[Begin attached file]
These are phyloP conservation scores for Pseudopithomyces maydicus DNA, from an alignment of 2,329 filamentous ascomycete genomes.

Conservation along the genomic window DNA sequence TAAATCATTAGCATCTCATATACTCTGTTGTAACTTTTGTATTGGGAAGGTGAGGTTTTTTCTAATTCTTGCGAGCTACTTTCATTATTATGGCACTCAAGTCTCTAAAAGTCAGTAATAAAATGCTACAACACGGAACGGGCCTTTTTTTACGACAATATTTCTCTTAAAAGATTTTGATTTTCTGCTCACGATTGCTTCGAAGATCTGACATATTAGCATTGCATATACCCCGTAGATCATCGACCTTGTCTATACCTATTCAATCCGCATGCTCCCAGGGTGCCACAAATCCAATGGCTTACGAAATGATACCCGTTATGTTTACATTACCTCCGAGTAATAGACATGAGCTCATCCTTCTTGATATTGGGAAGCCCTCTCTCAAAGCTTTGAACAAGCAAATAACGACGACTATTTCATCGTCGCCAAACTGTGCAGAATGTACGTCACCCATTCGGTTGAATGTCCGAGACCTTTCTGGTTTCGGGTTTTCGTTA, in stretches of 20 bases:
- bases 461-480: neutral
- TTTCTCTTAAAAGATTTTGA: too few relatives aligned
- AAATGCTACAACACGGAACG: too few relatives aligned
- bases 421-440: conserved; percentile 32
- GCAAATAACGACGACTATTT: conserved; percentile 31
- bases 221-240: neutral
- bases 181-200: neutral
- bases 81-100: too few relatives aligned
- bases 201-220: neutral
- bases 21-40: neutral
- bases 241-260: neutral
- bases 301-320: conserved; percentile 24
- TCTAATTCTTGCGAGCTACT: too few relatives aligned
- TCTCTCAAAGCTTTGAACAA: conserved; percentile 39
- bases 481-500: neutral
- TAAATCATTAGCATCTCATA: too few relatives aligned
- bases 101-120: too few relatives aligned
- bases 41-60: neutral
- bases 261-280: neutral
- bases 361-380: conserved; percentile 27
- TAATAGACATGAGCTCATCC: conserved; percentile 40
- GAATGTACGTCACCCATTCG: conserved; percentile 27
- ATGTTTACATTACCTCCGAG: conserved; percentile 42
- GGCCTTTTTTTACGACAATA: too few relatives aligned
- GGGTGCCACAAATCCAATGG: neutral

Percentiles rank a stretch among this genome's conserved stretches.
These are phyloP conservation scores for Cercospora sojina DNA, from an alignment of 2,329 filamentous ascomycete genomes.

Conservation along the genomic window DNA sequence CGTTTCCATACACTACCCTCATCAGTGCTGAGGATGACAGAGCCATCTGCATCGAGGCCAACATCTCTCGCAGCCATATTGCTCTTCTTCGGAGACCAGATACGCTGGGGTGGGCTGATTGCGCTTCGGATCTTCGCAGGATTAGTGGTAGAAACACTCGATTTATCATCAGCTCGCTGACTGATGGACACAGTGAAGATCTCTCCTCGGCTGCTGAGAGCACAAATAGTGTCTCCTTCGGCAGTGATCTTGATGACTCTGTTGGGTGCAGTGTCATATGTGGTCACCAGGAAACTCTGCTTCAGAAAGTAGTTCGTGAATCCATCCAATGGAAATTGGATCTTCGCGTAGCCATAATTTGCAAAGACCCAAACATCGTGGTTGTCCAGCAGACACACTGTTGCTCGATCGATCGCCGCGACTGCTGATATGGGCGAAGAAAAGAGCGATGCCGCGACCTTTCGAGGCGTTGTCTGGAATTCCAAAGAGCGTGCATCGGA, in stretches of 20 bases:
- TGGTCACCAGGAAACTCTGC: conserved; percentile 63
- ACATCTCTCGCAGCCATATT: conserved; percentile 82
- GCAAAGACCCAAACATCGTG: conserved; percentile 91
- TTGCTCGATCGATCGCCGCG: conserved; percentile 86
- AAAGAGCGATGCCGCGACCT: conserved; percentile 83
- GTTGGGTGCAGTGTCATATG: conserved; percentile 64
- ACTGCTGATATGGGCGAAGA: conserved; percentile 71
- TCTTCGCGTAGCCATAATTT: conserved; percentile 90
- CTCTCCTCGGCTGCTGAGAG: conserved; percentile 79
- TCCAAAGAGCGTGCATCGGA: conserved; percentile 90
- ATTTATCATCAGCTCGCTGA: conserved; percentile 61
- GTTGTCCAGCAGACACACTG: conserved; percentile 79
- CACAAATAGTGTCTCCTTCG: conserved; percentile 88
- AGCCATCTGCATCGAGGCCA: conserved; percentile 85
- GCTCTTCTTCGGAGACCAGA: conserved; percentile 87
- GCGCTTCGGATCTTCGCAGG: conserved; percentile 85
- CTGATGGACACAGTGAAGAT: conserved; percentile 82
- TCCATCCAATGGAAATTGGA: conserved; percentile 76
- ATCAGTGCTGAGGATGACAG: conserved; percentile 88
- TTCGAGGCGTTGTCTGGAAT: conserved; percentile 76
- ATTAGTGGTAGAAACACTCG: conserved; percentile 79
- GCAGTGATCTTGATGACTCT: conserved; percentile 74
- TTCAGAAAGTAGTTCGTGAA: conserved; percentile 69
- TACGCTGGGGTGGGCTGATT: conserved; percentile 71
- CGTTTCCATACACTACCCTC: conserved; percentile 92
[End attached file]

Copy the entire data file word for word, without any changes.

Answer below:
These are phyloP conservation scores for Pseudopithomyces maydicus DNA, from an alignment of 2,329 filamentous ascomycete genomes.

Conservation along the genomic window DNA sequence TAAATCATTAGCATCTCATATACTCTGTTGTAACTTTTGTATTGGGAAGGTGAGGTTTTTTCTAATTCTTGCGAGCTACTTTCATTATTATGGCACTCAAGTCTCTAAAAGTCAGTAATAAAATGCTACAACACGGAACGGGCCTTTTTTTACGACAATATTTCTCTTAAAAGATTTTGATTTTCTGCTCACGATTGCTTCGAAGATCTGACATATTAGCATTGCATATACCCCGTAGATCATCGACCTTGTCTATACCTATTCAATCCGCATGCTCCCAGGGTGCCACAAATCCAATGGCTTACGAAATGATACCCGTTATGTTTACATTACCTCCGAGTAATAGACATGAGCTCATCCTTCTTGATATTGGGAAGCCCTCTCTCAAAGCTTTGAACAAGCAAATAACGACGACTATTTCATCGTCGCCAAACTGTGCAGAATGTACGTCACCCATTCGGTTGAATGTCCGAGACCTTTCTGGTTTCGGGTTTTCGTTA, in stretches of 20 bases:
- bases 461-480: neutral
- TTTCTCTTAAAAGATTTTGA: too few relatives aligned
- AAATGCTACAACACGGAACG: too few relatives aligned
- bases 421-440: conserved; percentile 32
- GCAAATAACGACGACTATTT: conserved; percentile 31
- bases 221-240: neutral
- bases 181-200: neutral
- bases 81-100: too few relatives aligned
- bases 201-220: neutral
- bases 21-40: neutral
- bases 241-260: neutral
- bases 301-320: conserved; percentile 24
- TCTAATTCTTGCGAGCTACT: too few relatives aligned
- TCTCTCAAAGCTTTGAACAA: conserved; percentile 39
- bases 481-500: neutral
- TAAATCATTAGCATCTCATA: too few relatives aligned
- bases 101-120: too few relatives aligned
- bases 41-60: neutral
- bases 261-280: neutral
- bases 361-380: conserved; percentile 27
- TAATAGACATGAGCTCATCC: conserved; percentile 40
- GAATGTACGTCACCCATTCG: conserved; percentile 27
- ATGTTTACATTACCTCCGAG: conserved; percentile 42
- GGCCTTTTTTTACGACAATA: too few relatives aligned
- GGGTGCCACAAATCCAATGG: neutral

Percentiles rank a stretch among this genome's conserved stretches.
These are phyloP conservation scores for Cercospora sojina DNA, from an alignment of 2,329 filamentous ascomycete genomes.

Conservation along the genomic window DNA sequence CGTTTCCATACACTACCCTCATCAGTGCTGAGGATGACAGAGCCATCTGCATCGAGGCCAACATCTCTCGCAGCCATATTGCTCTTCTTCGGAGACCAGATACGCTGGGGTGGGCTGATTGCGCTTCGGATCTTCGCAGGATTAGTGGTAGAAACACTCGATTTATCATCAGCTCGCTGACTGATGGACACAGTGAAGATCTCTCCTCGGCTGCTGAGAGCACAAATAGTGTCTCCTTCGGCAGTGATCTTGATGACTCTGTTGGGTGCAGTGTCATATGTGGTCACCAGGAAACTCTGCTTCAGAAAGTAGTTCGTGAATCCATCCAATGGAAATTGGATCTTCGCGTAGCCATAATTTGCAAAGACCCAAACATCGTGGTTGTCCAGCAGACACACTGTTGCTCGATCGATCGCCGCGACTGCTGATATGGGCGAAGAAAAGAGCGATGCCGCGACCTTTCGAGGCGTTGTCTGGAATTCCAAAGAGCGTGCATCGGA, in stretches of 20 bases:
- TGGTCACCAGGAAACTCTGC: conserved; percentile 63
- ACATCTCTCGCAGCCATATT: conserved; percentile 82
- GCAAAGACCCAAACATCGTG: conserved; percentile 91
- TTGCTCGATCGATCGCCGCG: conserved; percentile 86
- AAAGAGCGATGCCGCGACCT: conserved; percentile 83
- GTTGGGTGCAGTGTCATATG: conserved; percentile 64
- ACTGCTGATATGGGCGAAGA: conserved; percentile 71
- TCTTCGCGTAGCCATAATTT: conserved; percentile 90
- CTCTCCTCGGCTGCTGAGAG: conserved; percentile 79
- TCCAAAGAGCGTGCATCGGA: conserved; percentile 90
- ATTTATCATCAGCTCGCTGA: conserved; percentile 61
- GTTGTCCAGCAGACACACTG: conserved; percentile 79
- CACAAATAGTGTCTCCTTCG: conserved; percentile 88
- AGCCATCTGCATCGAGGCCA: conserved; percentile 85
- GCTCTTCTTCGGAGACCAGA: conserved; percentile 87
- GCGCTTCGGATCTTCGCAGG: conserved; percentile 85
- CTGATGGACACAGTGAAGAT: conserved; percentile 82
- TCCATCCAATGGAAATTGGA: conserved; percentile 76
- ATCAGTGCTGAGGATGACAG: conserved; percentile 88
- TTCGAGGCGTTGTCTGGAAT: conserved; percentile 76
- ATTAGTGGTAGAAACACTCG: conserved; percentile 79
- GCAGTGATCTTGATGACTCT: conserved; percentile 74
- TTCAGAAAGTAGTTCGTGAA: conserved; percentile 69
- TACGCTGGGGTGGGCTGATT: conserved; percentile 71
- CGTTTCCATACACTACCCTC: conserved; percentile 92